Bil’s rating (out of 5): BBBB. USA, 1983. Cinema Group Ventures, Paramount Pictures. Screenplay by Timothy Harris, Herschel Weingrod. Cinematography by Robert Paynter. Produced by Aaron Russo. Music by Elmer Bernstein. Production Design by Gene Rudolf. Costume Design by Deborah Nadoolman. Film Editing by Malcolm Campbell. Academy Awards 1983. Golden Globe Awards 1983.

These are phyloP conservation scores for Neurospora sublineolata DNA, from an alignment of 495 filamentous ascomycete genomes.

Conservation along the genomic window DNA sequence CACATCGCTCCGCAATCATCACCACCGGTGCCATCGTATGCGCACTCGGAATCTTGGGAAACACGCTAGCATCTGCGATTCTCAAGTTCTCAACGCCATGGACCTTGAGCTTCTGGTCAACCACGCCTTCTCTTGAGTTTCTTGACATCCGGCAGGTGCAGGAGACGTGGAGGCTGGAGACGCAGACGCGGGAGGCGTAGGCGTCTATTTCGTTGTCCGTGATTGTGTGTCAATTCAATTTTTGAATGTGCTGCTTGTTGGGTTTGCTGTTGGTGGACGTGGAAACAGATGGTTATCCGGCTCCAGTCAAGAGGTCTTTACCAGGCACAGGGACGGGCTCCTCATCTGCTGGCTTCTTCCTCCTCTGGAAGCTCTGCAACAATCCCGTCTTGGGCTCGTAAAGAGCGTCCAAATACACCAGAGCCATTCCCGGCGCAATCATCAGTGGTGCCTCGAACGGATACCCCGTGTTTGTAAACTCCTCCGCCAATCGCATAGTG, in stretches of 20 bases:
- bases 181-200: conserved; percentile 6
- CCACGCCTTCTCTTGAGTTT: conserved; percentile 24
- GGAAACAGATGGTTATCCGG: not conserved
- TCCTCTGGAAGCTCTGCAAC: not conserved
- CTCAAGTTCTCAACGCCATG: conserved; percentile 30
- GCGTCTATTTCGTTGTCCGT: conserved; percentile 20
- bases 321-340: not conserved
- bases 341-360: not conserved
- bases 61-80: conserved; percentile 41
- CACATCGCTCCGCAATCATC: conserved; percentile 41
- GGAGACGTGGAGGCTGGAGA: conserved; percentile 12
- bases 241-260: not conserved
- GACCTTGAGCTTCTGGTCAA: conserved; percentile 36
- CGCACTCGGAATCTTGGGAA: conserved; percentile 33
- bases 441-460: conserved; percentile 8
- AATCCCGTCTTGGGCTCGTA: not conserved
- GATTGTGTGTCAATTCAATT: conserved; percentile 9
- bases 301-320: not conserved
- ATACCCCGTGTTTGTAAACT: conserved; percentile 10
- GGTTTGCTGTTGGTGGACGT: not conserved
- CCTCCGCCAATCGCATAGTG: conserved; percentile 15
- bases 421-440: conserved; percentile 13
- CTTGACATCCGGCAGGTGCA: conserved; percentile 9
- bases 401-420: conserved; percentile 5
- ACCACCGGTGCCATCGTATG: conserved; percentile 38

This is one of the films that led to Eddie Murphy becoming the biggest comedy stars of the eighties and it is easy to see why. He plays a street thug who accidentally bumps into a snobby Philadelphia financier (Dan Aykroyd) and is wrongfully accused of trying to steal his briefcase. Aykroyd is the main adviser to two multi-millionaire commodity brokers (Don Ameche and Ralph Bellamy) who constantly argue between whether or not a man’s character is a matter of nature or nurture. In order to settle the debate, they make a bet and arrange to frame Aykroyd as a thief and destroy his reputation, while at the same time taking Murphy in and turning him into a business success. The latter immediately becomes a stylish gentleman with a sense of moral responsibility and an increased level of self-esteem, while Aykroyd takes to the streets and becomes friends with a good-natured prostitute (Jamie Lee Curtis) who becomes his first real friend. It’s a clever idea whose execution has a lot of flaws worth pointing out: the film’s idea of rich, conservative demagogues couldn’t be less credible if it were a Looney Tunes short (rich old men who think they run the world do not openly discuss their plans in a public bathroom), and as is typical for eighties comedies there are far too many excuses to show naked breasts. Aykroyd never pulls the character off and seems like he’s doing a Saturday Night Live imitation of a silver-spooner, not a real embodiment of one, and the film’s last third, in which the cast team up for a revenge scheme, is overly complicated without actually being all that clever. That said, these things strangely don’t stop it from being one of the funniest movies you’ve ever seen: I defy anyone not to faint dead away laughing when Murphy decides to enact his idea of an African gentleman.